Here's a page designed to put you in the Christmas spirit! Great Christmas poems from days gone by, some advice on holiday coping, and even an explanation of "wassail!"
We'll start with "A Letter to Santa Claus" originally intended for a girl to give as a school recitation at a Christmas programme. It is taken from The American Speaker and Writer, circa 1908. We find it both charming and thought-provoking, and hope you will, too.
Blessed old Santa Claus! King of delights!
What are you doing these long winter nights?
Filling your budgets with trinkets and toys -
Wonderful gifts for the girls and the boys?
While you are planning for everything nice,
Pray let me give you a bit of advice.
Don't take it hard, if I say in your ear,
Santa, I think you were partial last year;
Loading the rich folks with everything gay,
Snubbing the poor ones who came in your way:
Now, of all times in the year, I am sure,
This is the time to remember the poor.
Little red hands that are aching with cold,
You should have mittens your fingers to hold;
Poor little feet, with your frost-bitten toes,
You should be clothed in the warmest of hose.
On the dark hearth I would kindle a light,
Till the sad faces were happy and bright.
Don't you think, Santa, if all your life through,
Some one had always been caring for you,
Watching to guard you by night and by day,
Giving you gifts you could never repay,
Sometimes, at least, you would sigh to recall
How many children have nothing at all?
Safe in your own quiet chamber at night,
Cozy and warm in your blankets so white,
Wouldn't you think of the shivering forms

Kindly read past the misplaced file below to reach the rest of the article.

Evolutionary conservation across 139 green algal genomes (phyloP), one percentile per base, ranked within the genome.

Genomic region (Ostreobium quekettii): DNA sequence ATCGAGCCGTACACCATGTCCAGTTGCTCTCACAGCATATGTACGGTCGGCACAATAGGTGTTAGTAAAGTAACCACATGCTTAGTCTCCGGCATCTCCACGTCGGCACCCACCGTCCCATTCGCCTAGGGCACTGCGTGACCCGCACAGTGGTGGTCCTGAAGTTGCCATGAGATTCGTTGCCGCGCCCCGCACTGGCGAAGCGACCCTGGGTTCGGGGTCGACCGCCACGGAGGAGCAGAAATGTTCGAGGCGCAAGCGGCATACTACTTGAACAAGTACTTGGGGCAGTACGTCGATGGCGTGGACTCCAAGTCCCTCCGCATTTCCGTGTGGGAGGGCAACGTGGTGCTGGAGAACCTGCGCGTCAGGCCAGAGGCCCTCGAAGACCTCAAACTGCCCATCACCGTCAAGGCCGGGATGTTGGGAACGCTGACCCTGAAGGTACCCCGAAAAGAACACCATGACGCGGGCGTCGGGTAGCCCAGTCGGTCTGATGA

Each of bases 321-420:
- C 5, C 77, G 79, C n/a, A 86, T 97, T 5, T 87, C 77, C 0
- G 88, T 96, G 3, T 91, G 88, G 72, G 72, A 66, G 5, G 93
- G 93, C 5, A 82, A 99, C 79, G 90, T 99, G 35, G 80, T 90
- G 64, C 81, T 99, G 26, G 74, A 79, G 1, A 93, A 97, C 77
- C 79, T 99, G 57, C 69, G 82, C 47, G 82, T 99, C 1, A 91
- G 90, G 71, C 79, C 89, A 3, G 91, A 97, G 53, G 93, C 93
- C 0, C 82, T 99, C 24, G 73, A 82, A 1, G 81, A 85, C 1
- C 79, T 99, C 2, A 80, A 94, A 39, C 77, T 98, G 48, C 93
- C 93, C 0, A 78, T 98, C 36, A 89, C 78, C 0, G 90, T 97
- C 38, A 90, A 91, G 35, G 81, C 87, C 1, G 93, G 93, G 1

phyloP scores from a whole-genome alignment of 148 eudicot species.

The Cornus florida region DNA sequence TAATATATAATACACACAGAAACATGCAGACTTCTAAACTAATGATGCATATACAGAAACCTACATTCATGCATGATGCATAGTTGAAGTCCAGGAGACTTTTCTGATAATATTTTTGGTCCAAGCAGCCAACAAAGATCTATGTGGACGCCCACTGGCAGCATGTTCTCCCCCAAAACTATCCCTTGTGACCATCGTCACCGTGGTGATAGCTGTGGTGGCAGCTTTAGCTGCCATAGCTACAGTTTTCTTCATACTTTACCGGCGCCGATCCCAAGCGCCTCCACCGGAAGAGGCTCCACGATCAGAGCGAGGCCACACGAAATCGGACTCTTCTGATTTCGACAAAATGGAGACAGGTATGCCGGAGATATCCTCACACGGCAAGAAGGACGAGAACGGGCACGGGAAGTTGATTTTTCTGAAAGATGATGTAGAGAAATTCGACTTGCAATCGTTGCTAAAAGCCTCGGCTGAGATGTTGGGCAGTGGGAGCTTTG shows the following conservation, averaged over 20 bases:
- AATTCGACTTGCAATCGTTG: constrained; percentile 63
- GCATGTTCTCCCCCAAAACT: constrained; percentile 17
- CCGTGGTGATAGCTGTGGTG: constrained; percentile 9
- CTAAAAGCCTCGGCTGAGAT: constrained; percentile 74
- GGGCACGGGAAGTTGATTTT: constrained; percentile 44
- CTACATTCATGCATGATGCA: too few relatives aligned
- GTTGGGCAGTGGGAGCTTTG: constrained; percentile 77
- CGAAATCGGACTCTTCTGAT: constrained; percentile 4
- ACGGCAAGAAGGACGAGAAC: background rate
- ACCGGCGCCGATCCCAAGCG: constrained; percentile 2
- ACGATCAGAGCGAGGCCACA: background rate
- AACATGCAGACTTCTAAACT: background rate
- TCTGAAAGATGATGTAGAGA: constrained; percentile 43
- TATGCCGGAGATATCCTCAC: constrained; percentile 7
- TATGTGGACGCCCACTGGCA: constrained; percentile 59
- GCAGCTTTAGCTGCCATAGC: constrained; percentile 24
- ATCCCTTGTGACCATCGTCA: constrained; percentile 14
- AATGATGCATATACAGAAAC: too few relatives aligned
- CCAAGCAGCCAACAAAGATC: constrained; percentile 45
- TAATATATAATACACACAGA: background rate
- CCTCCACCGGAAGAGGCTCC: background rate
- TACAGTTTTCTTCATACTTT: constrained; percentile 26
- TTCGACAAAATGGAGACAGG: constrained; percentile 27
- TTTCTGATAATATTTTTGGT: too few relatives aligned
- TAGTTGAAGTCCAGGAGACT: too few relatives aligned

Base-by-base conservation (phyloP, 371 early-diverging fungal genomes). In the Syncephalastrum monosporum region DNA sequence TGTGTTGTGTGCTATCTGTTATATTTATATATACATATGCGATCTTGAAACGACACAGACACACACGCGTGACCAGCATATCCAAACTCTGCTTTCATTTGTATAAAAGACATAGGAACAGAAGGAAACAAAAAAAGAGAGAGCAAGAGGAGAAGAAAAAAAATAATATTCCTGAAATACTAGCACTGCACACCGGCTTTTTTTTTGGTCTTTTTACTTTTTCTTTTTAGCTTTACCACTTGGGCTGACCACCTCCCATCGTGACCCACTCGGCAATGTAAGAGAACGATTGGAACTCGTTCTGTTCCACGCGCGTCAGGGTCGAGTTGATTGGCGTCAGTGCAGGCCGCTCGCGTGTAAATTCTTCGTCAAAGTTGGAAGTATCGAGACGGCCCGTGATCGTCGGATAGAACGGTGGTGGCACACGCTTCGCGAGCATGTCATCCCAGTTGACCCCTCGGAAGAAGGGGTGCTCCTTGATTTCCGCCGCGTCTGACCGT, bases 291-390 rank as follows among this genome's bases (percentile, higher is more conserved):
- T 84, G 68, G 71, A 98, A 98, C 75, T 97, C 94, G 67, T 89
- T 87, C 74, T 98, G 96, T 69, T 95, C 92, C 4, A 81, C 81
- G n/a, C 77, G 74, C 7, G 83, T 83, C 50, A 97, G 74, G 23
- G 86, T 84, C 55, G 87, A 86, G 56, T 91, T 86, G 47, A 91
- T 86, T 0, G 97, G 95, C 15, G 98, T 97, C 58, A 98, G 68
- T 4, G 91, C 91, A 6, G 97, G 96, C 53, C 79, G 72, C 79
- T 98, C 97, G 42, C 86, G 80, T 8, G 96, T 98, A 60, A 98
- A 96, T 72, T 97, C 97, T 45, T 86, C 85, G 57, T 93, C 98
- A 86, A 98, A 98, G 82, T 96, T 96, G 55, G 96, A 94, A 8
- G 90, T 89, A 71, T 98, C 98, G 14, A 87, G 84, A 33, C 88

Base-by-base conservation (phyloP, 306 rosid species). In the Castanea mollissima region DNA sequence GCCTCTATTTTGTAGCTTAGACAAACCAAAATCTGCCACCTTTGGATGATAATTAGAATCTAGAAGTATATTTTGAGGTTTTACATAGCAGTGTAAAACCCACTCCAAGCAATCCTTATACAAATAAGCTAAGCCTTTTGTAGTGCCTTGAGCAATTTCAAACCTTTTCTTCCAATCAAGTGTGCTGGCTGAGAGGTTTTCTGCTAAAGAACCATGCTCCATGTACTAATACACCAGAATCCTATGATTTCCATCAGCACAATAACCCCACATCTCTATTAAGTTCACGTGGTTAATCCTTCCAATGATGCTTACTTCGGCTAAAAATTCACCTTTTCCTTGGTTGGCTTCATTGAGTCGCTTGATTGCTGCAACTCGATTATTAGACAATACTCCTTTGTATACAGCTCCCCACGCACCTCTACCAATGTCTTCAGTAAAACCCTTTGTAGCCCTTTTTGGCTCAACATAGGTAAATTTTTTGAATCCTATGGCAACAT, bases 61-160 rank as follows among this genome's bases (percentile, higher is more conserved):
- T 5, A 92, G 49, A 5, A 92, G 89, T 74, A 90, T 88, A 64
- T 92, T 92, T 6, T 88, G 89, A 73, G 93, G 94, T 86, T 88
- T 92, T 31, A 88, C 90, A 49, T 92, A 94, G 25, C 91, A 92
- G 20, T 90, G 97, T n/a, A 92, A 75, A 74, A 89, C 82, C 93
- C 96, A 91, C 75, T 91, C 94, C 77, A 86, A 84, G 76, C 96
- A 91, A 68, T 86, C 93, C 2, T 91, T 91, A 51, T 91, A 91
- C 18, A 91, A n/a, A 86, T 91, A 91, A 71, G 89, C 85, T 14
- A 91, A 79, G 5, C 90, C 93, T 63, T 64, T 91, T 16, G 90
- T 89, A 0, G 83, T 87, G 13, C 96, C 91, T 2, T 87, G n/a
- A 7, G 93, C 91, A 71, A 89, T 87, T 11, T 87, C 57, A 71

Out in the cold and the wind and the storms?
Wouldn't you think of the babies who cry,
Pining in hunger and cold till they die?
Blessed old Nick! I was sure, if you knew it,
You would remember, and certainly do it;
This year, at least, when you open your pack,
Pray give a portion to all who may lack;
Then if you chance to have anything over,
Bring a small gift to your friend - Kitty Clover.
Twelfth Night occurs twelve days after Christmas, and is the traditional time for decorations to be taken down, marking the end of the Christmas season. Traditionally, a Twelfth Night cake was eaten on the occasion (probably the invention of my ancestors - any excuse to have cake!), which the French refer to as galette des rois.
On a Christmas Eve an emigrant train
Sped on through the blackness of night,
And cleft the pitchy dark in twain
With the gleam of its fierce headlight.
In a crowded car, a noisome place,
Sat a mother and her child;
The woman's face bore want's wan trace,
But the little one only smiled,
And tugged and pulled at her mother's dress,
And her voice had a merry ring,
As she lisped, "Now, mamma, come and guess
What Santa Claus'll bring."
But sadly the mother shook her head,
As she thought of a happier past;
"He never can catch us here," she said.
"The train is going too fast."
"O, mamma, yes, he'll come, I say,
So swift are his little deer,
They run all over the world today; -
I'll hang my stocking up here."
She pinned her stocking to the seat,
And closed her tired eyes;
And soon she saw each longed-for sweet
In dreamland's paradise.
On a seat behind the little maid
A rough man sat apart,
But a soft light o'er his features played,
And stole into his heart.
As the cars drew up at a busy town
The rough man left the train,
But scarce had from the steps jumped down
Ere he was back again.
And a great big bundle of Christmas joys
Bulged out from his pocket wide;
He filled the stocking with sweets and toys
He laid by the dreamer's side.
At dawn the little one woke with a shout,
'Twas sweet to hear her glee;
"I knowed that Santa Claus would find me out;
He caught the train you see."
Though some from smiling may scarce refrain,
The child was surely right,
The good St. Nicholas caught the train,
And came aboard that night.
For the saint is fond of masquerade
And may fool the old and wise,
And so he came to the little maid
In an emigrant's disguise.